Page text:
And thus to my destination. Hay-on-Wye is set on a hill and impossible to navigate.

The streets seemed to shift shapes when I had my back turned. I stomped down alleys, getting lost in residential culs-des-sac, running up and down the hill to find my bearings. In the distance, the hills were monochromatically green in the distance – emerald with darker hedges which subdivided them, shouldering heavy mist and suffering the ubiquitous rain.

Autumn hasn’t reached Wales yet but there is a single flaming tree in front of Hay Castle, which stands gothically at the top of the hill. Richard Booth, the man who made Hay-on-Wye the village of books by opening his shop in 1962, has since resigned his crumbling castle, trailing with vines, beset by rooks, and studded with a large CAUTION sign. The bookstore that used to function on the ground floor is now dismantled and the emptied dusty rooms with warped timber whispered bad luck and sadness.

The best bookshop award went to the marvellously stocked Poetry Bookshop. The owner had a puppy he was trying to train, which was kept in a wire cage while Japanese tourists browsed, laughing at the names of poets and asking for expensive nicely illustrated copies of Tennyson. The puppy, a long coltish thing, leapt out of its confines but caught its leg on the cage and yelped melodramatically to a general disturbance.

For lunch, I was directed to the ivy-covered Blue Boar at the top of the hill, on the other side of the castle. It was wood panelled, fire-placed, carpeted, empty. I ordered lamb and the best glass of red wine I’ve had since Burgundy. The room was later peopled by a large woman who approached her bacon and brie sandwich with great intent, and an octogenarian with a Beckettian face, wearing a waistcoat and an expensive paisley scarf. The two men at the bar left to sheer their sheep.

I gallivanted back to the Poetry bookshop for a second run only to be turned away by drawn curtains. When I called the number on the front door the owner said they were closed firmly, in the cold manner of bookshop owners who’ve had no patience waiting all day in an empty shop only to be beset by strangers in their late afternoons. I returned forlorn – after several wrong turns – to the Blue Boar, planning to warm myself with a powerful espresso and my melancholy. I saw my bus and went over to meet the conductor only to be told I had missed the last bus to Hereford and I’d better come with him to Brecon. Farewell, village of books. Farewell ruinous geography. Farewell sodden shoes and lovely fireside espresso. From Brecon, home of the great 18th century actress Sarah Siddons, a bus to Abergavenny, a train to Hereford, to Oxford, where - upon my alighting - it started to rain.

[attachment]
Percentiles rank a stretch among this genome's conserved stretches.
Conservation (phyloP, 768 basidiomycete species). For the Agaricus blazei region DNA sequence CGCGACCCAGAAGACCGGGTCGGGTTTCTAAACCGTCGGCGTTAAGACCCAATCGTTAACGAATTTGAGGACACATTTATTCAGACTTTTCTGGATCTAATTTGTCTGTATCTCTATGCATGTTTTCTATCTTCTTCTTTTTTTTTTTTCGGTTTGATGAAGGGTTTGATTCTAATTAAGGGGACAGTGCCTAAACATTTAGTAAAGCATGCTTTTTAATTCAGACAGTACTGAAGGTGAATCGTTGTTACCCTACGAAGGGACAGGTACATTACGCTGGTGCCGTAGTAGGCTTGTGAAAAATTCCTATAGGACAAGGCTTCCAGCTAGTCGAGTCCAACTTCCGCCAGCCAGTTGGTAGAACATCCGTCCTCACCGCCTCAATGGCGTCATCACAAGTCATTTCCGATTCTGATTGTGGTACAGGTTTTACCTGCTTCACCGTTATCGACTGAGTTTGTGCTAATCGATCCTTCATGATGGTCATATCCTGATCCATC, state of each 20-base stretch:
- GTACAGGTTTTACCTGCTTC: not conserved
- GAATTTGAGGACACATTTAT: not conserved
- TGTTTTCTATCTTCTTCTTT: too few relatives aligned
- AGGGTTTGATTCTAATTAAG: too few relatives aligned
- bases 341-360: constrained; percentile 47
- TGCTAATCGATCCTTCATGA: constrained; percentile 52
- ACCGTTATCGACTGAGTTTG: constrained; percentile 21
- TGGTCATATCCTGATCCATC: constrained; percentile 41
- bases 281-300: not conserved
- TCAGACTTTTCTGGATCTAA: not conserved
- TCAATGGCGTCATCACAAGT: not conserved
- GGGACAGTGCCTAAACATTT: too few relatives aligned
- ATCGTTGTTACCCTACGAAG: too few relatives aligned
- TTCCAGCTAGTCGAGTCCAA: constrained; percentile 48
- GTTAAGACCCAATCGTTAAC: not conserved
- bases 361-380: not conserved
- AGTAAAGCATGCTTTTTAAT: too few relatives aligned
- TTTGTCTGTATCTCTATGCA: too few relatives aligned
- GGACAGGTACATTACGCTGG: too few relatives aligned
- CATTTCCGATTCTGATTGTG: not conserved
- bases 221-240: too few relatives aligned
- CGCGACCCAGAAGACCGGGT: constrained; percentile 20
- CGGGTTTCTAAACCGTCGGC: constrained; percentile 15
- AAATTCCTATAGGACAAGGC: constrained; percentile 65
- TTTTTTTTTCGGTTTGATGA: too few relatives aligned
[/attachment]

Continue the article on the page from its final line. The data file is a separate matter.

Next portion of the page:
Friday, September 28, 2012

Attention poetry mavens: any suggestions for good contemporary poets (either in general or particular collections)? Have sudden appetite but very little idea where to start. Any advice welcome!

Sunday, September 23, 2012

It's been raining all day, that splendid (as long as you're not out in it) gloomy continuous fall of rain which demands umbrellas and Wellies. There's a film crew on Holywell and I can only presume it's Lewis. I'm imagining a fierce sodden twilight confrontation of the murderer, macs slick with the rain, torches on angry wet faces, etc.

This is what happens a day after the autumnal equinox. It doesn't rain this heavily usually - this is a proper find-your-favourite-jumper day. It makes me think of this scene:

'It's an owl', said Peter. 'This is going to be a wonderful place for birds. I shall go to bed now. I say, let's go and explore tomorrow. You might find anything in a place like this. Did you see those mountains as we came along? And the woods? There might be eagles. There might be stags. There'll be hawks.'
'Badgers!' said Lucy.
'Foxes!' said Edmund.
'Rabbits!' said Susan.